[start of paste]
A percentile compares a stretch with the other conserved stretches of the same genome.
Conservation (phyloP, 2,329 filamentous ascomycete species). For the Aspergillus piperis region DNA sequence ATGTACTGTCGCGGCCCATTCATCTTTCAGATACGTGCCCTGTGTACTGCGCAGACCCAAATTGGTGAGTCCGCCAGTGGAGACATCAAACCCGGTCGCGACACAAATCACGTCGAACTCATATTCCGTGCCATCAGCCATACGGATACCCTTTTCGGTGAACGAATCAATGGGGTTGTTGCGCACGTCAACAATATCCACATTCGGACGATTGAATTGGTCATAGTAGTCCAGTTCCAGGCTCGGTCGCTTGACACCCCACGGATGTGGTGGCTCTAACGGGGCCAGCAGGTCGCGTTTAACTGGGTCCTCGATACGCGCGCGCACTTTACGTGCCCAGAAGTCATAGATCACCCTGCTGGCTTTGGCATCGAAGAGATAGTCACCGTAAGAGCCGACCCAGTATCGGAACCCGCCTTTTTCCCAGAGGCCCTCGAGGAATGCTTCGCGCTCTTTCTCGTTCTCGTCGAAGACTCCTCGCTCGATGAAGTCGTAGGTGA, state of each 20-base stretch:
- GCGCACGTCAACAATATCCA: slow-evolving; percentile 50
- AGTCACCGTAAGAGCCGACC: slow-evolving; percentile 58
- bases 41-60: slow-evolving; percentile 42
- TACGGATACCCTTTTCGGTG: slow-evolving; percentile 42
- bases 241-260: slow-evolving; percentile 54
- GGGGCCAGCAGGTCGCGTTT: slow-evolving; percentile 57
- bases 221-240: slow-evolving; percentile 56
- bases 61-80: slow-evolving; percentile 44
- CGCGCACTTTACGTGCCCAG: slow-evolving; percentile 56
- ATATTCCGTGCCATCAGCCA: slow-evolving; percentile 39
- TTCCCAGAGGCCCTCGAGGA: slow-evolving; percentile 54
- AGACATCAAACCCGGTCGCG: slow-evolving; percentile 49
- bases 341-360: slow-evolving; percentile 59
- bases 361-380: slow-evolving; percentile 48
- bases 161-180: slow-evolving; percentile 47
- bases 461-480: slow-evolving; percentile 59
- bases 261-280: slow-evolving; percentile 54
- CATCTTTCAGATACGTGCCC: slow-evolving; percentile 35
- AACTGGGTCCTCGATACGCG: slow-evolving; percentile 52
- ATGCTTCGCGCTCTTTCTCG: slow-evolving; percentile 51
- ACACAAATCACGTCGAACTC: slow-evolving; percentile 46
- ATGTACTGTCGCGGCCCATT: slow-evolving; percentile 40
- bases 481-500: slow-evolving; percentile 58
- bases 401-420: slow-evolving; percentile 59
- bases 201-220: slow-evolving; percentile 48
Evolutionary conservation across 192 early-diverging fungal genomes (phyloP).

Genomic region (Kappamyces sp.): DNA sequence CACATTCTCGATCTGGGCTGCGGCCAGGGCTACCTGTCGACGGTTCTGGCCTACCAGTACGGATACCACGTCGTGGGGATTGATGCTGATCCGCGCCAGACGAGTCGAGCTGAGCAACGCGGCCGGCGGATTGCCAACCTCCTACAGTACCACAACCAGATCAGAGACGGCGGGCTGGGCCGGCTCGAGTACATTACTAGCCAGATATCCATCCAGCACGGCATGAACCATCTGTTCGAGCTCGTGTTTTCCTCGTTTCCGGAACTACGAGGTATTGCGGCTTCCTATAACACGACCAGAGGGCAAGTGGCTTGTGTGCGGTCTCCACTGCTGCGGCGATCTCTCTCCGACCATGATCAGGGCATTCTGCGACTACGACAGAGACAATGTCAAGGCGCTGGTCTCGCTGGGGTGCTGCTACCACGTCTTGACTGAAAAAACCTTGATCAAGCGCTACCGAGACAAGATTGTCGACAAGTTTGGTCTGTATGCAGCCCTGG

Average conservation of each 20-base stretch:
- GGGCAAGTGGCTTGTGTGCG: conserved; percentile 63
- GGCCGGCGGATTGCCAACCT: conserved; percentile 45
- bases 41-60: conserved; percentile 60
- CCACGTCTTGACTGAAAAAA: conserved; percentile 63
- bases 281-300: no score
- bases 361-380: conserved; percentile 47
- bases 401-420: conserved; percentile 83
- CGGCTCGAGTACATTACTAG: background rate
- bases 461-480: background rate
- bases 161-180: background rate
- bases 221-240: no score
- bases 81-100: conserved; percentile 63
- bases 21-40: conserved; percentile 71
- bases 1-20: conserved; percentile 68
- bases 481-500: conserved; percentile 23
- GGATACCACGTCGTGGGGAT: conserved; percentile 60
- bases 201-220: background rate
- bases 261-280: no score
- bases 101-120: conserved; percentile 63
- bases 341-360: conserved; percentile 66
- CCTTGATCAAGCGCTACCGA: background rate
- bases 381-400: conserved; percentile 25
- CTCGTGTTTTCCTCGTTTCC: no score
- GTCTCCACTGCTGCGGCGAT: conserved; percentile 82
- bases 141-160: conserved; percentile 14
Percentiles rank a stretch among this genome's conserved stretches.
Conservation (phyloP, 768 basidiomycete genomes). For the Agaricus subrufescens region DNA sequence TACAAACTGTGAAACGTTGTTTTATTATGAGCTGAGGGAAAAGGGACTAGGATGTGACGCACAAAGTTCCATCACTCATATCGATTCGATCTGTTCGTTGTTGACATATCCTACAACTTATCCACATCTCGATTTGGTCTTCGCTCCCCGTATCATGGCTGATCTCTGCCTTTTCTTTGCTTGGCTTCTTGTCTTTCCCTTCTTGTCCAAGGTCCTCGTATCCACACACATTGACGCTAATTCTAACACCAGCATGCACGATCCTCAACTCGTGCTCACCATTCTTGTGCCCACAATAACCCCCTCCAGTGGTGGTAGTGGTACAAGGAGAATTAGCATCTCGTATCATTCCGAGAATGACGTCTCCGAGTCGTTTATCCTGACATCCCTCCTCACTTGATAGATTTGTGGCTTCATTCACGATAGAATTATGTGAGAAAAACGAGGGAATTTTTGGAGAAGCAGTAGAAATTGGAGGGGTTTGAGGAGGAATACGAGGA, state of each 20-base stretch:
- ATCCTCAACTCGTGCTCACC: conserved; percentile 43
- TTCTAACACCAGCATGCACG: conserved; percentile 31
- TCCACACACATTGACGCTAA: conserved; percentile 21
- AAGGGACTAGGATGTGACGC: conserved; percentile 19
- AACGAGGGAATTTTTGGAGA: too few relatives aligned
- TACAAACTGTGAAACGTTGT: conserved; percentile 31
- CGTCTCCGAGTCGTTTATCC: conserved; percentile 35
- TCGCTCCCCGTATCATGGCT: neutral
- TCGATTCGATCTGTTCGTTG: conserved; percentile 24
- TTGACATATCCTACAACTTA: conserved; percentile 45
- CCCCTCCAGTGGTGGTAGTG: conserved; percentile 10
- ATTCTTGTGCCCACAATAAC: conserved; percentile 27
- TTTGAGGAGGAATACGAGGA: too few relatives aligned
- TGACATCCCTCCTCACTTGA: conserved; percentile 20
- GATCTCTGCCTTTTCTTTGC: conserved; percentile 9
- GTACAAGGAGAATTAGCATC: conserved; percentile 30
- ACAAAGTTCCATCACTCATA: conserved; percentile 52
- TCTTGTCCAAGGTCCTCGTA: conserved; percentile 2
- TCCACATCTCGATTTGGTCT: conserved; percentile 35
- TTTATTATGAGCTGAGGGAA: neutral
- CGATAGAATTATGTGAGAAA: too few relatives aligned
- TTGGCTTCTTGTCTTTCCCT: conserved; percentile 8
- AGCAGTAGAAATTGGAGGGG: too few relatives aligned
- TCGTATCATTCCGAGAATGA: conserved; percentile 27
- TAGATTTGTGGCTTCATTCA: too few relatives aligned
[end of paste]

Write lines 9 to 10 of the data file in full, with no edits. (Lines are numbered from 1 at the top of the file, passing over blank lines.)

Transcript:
- bases 221-240: slow-evolving; percentile 56
- bases 61-80: slow-evolving; percentile 44